The vote for temporary chairman showed the silver men to lack about forty-eight votes of the two-thirds majority requisite for choice of platform and presidential candidates. At the evening session of July 8, this deficiency was made up by the ratification of the report of the Committee on Credentials. The representation allotted to the territories was increased from two delegates each to


six; the Bryan delegation from Nebraska, excluded from the temporary roll by the National Committee, was admitted; and the seats of the Dickinson delegation of four from Michigan were given to the contesting delegates, a sufficient number to throw the entire vote of the state into the silver scale under the unit rule. The debate over the unseating of the gold delegates from Michigan was prolonged and bitter, and accompanied with scenes of great disorder. The vote stood 558 to 368.

The Democratic


DEMOCRATIC SOUND-MONEY LEADER. Platform.-On July 9 occurred the adoption of the platform and the nomination of presidential candidates. At the morning session the platform was read by Senator Jones of Arkansas, chairman of the Committee on Resolutions. As finally adopted it is summarized as follows, the most important declarations being given verbatim:


The opening paragraph is a declaration against "the tendency of selfish interests to the centralization of governmental power," and in favor of the principle of local self-government in "maintenance of the rights of the states" and in "confining the general government to the exercise of powers granted by the constitution of the United States."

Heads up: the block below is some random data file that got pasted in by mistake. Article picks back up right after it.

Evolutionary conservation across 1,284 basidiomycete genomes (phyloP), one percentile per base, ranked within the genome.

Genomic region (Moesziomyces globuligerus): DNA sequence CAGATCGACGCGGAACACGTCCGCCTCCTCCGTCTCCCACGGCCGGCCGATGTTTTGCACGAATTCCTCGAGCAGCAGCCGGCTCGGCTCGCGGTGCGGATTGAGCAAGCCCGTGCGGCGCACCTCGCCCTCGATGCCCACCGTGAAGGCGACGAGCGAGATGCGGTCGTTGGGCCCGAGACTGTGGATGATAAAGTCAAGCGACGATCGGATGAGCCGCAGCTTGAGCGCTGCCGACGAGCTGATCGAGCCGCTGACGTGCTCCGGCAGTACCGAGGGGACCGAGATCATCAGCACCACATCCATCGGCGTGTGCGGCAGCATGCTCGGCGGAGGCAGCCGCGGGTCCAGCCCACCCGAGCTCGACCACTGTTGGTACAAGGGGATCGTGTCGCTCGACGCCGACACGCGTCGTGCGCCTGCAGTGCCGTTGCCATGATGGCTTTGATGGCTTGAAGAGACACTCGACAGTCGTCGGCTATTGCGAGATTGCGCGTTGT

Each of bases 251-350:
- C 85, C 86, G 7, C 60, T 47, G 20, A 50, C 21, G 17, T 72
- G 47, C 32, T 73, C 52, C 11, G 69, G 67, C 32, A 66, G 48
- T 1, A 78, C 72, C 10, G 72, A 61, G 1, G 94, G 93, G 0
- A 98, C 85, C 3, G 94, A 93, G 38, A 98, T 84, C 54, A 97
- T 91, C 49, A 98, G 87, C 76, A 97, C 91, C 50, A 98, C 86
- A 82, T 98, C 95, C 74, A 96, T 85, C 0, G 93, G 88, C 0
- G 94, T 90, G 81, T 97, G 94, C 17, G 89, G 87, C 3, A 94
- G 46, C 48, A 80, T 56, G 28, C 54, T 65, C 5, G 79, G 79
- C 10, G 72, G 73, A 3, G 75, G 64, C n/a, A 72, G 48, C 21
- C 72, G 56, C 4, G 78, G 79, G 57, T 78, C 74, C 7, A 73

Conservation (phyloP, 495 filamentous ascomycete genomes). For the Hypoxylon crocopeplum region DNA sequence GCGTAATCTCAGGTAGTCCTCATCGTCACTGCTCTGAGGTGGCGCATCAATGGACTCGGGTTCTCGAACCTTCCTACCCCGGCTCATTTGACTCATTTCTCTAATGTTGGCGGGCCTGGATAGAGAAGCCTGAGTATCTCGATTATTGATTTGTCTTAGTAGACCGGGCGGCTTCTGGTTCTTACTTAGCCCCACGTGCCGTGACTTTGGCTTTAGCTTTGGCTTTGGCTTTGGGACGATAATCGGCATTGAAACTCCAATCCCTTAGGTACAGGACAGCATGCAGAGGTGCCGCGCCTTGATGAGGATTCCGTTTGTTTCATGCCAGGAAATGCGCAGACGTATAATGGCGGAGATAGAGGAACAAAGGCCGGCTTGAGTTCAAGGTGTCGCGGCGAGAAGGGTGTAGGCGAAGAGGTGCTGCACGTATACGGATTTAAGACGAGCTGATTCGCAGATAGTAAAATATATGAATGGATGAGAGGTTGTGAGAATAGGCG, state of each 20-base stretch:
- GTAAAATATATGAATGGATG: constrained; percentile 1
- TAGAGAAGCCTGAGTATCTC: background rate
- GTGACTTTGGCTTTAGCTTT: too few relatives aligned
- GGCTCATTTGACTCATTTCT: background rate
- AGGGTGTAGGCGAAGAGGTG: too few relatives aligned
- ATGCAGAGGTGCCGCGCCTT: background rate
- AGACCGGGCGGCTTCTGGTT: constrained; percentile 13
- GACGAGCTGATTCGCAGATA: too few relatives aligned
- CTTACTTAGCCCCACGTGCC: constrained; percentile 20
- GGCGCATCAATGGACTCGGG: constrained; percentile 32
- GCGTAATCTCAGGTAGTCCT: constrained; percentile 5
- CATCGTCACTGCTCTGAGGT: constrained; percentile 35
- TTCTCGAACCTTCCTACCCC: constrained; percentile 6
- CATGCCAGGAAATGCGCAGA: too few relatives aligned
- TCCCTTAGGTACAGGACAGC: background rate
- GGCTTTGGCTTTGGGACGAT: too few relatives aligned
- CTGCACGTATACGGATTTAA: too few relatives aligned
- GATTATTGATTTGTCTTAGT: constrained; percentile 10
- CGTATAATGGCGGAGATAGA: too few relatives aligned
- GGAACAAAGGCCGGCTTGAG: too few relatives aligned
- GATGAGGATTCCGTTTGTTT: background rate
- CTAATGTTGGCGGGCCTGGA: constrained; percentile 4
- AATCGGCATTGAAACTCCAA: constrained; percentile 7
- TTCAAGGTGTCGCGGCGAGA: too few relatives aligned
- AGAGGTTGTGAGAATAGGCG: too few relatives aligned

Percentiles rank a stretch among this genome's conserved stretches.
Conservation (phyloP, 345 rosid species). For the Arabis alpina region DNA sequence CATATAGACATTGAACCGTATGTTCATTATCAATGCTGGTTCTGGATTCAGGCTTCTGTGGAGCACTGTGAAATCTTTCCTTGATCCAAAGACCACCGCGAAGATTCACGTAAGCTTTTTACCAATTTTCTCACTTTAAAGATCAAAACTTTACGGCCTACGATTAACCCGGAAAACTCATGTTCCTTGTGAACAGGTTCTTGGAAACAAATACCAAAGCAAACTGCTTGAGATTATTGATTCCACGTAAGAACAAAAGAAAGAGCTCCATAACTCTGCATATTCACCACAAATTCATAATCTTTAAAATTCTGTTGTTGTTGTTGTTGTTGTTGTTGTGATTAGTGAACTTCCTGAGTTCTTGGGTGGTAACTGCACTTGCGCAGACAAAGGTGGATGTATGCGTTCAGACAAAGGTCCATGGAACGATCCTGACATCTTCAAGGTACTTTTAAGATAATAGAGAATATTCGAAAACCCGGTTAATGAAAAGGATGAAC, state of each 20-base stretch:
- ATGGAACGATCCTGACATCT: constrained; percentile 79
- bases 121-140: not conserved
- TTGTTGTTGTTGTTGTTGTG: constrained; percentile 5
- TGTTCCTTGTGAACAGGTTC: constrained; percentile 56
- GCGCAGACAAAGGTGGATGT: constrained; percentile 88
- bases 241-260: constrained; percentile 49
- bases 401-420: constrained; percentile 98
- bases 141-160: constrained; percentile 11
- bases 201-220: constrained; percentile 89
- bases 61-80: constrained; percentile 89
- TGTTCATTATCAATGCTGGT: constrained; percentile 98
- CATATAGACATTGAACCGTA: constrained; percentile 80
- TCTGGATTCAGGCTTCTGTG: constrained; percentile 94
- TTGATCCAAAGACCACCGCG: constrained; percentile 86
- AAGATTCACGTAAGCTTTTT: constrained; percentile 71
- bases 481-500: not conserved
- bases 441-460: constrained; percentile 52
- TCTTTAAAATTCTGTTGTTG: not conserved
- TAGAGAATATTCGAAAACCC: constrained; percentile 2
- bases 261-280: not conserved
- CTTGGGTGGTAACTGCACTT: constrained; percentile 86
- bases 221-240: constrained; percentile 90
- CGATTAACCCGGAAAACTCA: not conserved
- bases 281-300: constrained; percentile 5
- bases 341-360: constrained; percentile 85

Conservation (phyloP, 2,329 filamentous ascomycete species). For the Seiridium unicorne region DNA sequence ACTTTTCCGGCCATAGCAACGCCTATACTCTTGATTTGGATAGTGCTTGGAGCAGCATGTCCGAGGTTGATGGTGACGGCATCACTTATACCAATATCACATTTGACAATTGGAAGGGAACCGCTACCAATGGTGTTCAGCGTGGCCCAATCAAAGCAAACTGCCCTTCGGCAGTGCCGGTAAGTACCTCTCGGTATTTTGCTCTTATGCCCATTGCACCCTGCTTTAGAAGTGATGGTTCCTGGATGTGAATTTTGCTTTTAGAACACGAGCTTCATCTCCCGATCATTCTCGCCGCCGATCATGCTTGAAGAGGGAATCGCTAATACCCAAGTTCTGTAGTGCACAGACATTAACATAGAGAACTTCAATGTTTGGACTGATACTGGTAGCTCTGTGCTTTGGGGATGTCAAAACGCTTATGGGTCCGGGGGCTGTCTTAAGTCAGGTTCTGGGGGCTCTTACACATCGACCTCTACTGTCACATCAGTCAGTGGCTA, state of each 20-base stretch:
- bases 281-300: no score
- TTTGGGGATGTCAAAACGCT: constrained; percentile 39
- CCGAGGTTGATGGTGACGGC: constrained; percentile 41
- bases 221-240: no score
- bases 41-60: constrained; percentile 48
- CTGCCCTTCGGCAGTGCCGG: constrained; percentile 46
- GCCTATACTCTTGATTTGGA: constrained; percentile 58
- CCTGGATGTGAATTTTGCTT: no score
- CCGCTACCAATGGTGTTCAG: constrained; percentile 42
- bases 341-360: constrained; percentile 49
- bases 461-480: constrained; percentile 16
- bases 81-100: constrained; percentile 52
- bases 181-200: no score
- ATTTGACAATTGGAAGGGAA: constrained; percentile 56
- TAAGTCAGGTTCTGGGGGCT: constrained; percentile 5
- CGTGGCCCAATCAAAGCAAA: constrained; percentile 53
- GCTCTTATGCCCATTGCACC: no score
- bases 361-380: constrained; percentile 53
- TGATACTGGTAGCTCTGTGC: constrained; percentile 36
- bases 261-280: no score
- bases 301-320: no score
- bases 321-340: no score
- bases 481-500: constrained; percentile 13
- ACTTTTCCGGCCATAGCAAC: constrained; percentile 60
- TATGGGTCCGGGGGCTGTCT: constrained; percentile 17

On the vital topic of money, the following are the declarations in full. They are said to have been drafted mainly by Colonel Charles

H. Jones, editor of the St. Louis (Mo.) Post-Dispatch, after consultation with Senators Cockrell and Vest and other democratic leaders.

"Recognizing that the money question is paramount to all others at this time, we invite attention to the fact that the constitution names silver and gold together as the money metals of the United States, and that the first coinage law passed by congress under the constitution made the silver dollar the money unit of value and admitted gold to free coinage at a ratio based upon the silver-dollar unit. We declare that the act of 1873, demonetizing silver without the knowledge or approval of the American people, has resulted in the appreciation of gold and a corresponding fall in the prices of commodities produced by the people, a heavy in